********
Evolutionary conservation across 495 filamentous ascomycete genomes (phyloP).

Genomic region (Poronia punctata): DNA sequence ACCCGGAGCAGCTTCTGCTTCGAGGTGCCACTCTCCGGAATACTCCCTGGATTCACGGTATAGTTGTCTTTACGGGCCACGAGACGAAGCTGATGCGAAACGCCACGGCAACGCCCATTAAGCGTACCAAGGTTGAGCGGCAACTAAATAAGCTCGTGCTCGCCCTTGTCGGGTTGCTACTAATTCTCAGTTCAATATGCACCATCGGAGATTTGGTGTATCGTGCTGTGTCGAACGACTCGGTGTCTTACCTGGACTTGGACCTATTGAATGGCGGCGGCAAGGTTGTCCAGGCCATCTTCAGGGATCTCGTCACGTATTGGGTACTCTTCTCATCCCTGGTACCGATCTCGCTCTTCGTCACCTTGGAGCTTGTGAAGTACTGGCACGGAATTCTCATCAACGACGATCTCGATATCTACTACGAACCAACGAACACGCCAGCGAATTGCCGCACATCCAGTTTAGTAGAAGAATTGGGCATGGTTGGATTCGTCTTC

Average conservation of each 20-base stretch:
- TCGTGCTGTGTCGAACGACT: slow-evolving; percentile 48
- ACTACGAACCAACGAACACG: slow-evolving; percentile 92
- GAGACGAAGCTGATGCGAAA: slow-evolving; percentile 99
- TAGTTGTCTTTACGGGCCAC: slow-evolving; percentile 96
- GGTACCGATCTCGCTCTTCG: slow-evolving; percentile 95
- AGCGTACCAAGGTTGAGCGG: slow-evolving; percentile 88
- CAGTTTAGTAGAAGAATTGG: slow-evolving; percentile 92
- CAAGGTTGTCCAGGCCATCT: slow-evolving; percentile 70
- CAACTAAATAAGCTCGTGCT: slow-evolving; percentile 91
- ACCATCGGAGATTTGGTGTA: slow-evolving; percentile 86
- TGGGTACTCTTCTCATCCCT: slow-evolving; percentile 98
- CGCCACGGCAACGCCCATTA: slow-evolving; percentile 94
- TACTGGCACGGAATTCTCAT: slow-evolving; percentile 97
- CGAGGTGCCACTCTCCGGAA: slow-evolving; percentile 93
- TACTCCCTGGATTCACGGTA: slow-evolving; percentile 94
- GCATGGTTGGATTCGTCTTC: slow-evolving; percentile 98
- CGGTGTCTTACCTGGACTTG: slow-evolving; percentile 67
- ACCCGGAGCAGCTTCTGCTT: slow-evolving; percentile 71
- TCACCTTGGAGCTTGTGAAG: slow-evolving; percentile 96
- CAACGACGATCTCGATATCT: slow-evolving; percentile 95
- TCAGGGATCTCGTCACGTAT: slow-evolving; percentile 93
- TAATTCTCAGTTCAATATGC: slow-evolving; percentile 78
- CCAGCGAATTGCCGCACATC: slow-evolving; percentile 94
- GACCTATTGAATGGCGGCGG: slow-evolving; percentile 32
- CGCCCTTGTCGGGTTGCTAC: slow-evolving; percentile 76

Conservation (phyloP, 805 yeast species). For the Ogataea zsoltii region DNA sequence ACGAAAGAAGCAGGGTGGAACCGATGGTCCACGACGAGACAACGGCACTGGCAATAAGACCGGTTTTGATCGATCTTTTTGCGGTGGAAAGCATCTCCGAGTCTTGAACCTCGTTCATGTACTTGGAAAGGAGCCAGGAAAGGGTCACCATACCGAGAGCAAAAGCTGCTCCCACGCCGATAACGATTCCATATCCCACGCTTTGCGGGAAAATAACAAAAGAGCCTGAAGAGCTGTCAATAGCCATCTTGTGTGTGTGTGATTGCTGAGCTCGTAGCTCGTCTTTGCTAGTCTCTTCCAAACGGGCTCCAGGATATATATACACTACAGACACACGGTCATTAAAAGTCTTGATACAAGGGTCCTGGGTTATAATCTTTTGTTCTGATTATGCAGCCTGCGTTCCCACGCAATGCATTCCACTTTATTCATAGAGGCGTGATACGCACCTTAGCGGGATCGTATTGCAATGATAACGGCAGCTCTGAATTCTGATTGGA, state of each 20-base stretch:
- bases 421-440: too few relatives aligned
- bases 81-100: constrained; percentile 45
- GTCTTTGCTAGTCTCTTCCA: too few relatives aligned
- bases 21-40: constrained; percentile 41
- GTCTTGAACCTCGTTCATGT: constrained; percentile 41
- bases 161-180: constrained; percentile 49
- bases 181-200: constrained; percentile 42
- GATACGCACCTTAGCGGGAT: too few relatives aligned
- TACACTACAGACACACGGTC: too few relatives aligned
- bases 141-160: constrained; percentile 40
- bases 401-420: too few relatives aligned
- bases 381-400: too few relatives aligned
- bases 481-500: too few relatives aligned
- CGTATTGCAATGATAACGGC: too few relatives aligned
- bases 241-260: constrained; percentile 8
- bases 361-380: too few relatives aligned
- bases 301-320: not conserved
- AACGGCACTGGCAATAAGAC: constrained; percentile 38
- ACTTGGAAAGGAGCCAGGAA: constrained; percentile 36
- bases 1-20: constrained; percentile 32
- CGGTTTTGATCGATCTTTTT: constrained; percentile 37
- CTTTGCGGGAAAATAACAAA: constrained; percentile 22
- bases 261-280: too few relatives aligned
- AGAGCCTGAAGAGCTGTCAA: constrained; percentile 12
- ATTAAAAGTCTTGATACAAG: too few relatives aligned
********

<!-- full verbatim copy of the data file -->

Evolutionary conservation across 495 filamentous ascomycete genomes (phyloP).

Genomic region (Poronia punctata): DNA sequence ACCCGGAGCAGCTTCTGCTTCGAGGTGCCACTCTCCGGAATACTCCCTGGATTCACGGTATAGTTGTCTTTACGGGCCACGAGACGAAGCTGATGCGAAACGCCACGGCAACGCCCATTAAGCGTACCAAGGTTGAGCGGCAACTAAATAAGCTCGTGCTCGCCCTTGTCGGGTTGCTACTAATTCTCAGTTCAATATGCACCATCGGAGATTTGGTGTATCGTGCTGTGTCGAACGACTCGGTGTCTTACCTGGACTTGGACCTATTGAATGGCGGCGGCAAGGTTGTCCAGGCCATCTTCAGGGATCTCGTCACGTATTGGGTACTCTTCTCATCCCTGGTACCGATCTCGCTCTTCGTCACCTTGGAGCTTGTGAAGTACTGGCACGGAATTCTCATCAACGACGATCTCGATATCTACTACGAACCAACGAACACGCCAGCGAATTGCCGCACATCCAGTTTAGTAGAAGAATTGGGCATGGTTGGATTCGTCTTC

Average conservation of each 20-base stretch:
- TCGTGCTGTGTCGAACGACT: slow-evolving; percentile 48
- ACTACGAACCAACGAACACG: slow-evolving; percentile 92
- GAGACGAAGCTGATGCGAAA: slow-evolving; percentile 99
- TAGTTGTCTTTACGGGCCAC: slow-evolving; percentile 96
- GGTACCGATCTCGCTCTTCG: slow-evolving; percentile 95
- AGCGTACCAAGGTTGAGCGG: slow-evolving; percentile 88
- CAGTTTAGTAGAAGAATTGG: slow-evolving; percentile 92
- CAAGGTTGTCCAGGCCATCT: slow-evolving; percentile 70
- CAACTAAATAAGCTCGTGCT: slow-evolving; percentile 91
- ACCATCGGAGATTTGGTGTA: slow-evolving; percentile 86
- TGGGTACTCTTCTCATCCCT: slow-evolving; percentile 98
- CGCCACGGCAACGCCCATTA: slow-evolving; percentile 94
- TACTGGCACGGAATTCTCAT: slow-evolving; percentile 97
- CGAGGTGCCACTCTCCGGAA: slow-evolving; percentile 93
- TACTCCCTGGATTCACGGTA: slow-evolving; percentile 94
- GCATGGTTGGATTCGTCTTC: slow-evolving; percentile 98
- CGGTGTCTTACCTGGACTTG: slow-evolving; percentile 67
- ACCCGGAGCAGCTTCTGCTT: slow-evolving; percentile 71
- TCACCTTGGAGCTTGTGAAG: slow-evolving; percentile 96
- CAACGACGATCTCGATATCT: slow-evolving; percentile 95
- TCAGGGATCTCGTCACGTAT: slow-evolving; percentile 93
- TAATTCTCAGTTCAATATGC: slow-evolving; percentile 78
- CCAGCGAATTGCCGCACATC: slow-evolving; percentile 94
- GACCTATTGAATGGCGGCGG: slow-evolving; percentile 32
- CGCCCTTGTCGGGTTGCTAC: slow-evolving; percentile 76

Conservation (phyloP, 805 yeast species). For the Ogataea zsoltii region DNA sequence ACGAAAGAAGCAGGGTGGAACCGATGGTCCACGACGAGACAACGGCACTGGCAATAAGACCGGTTTTGATCGATCTTTTTGCGGTGGAAAGCATCTCCGAGTCTTGAACCTCGTTCATGTACTTGGAAAGGAGCCAGGAAAGGGTCACCATACCGAGAGCAAAAGCTGCTCCCACGCCGATAACGATTCCATATCCCACGCTTTGCGGGAAAATAACAAAAGAGCCTGAAGAGCTGTCAATAGCCATCTTGTGTGTGTGTGATTGCTGAGCTCGTAGCTCGTCTTTGCTAGTCTCTTCCAAACGGGCTCCAGGATATATATACACTACAGACACACGGTCATTAAAAGTCTTGATACAAGGGTCCTGGGTTATAATCTTTTGTTCTGATTATGCAGCCTGCGTTCCCACGCAATGCATTCCACTTTATTCATAGAGGCGTGATACGCACCTTAGCGGGATCGTATTGCAATGATAACGGCAGCTCTGAATTCTGATTGGA, state of each 20-base stretch:
- bases 421-440: too few relatives aligned
- bases 81-100: constrained; percentile 45
- GTCTTTGCTAGTCTCTTCCA: too few relatives aligned
- bases 21-40: constrained; percentile 41
- GTCTTGAACCTCGTTCATGT: constrained; percentile 41
- bases 161-180: constrained; percentile 49
- bases 181-200: constrained; percentile 42
- GATACGCACCTTAGCGGGAT: too few relatives aligned
- TACACTACAGACACACGGTC: too few relatives aligned
- bases 141-160: constrained; percentile 40
- bases 401-420: too few relatives aligned
- bases 381-400: too few relatives aligned
- bases 481-500: too few relatives aligned
- CGTATTGCAATGATAACGGC: too few relatives aligned
- bases 241-260: constrained; percentile 8
- bases 361-380: too few relatives aligned
- bases 301-320: not conserved
- AACGGCACTGGCAATAAGAC: constrained; percentile 38
- ACTTGGAAAGGAGCCAGGAA: constrained; percentile 36
- bases 1-20: constrained; percentile 32
- CGGTTTTGATCGATCTTTTT: constrained; percentile 37
- CTTTGCGGGAAAATAACAAA: constrained; percentile 22
- bases 261-280: too few relatives aligned
- AGAGCCTGAAGAGCTGTCAA: constrained; percentile 12
- ATTAAAAGTCTTGATACAAG: too few relatives aligned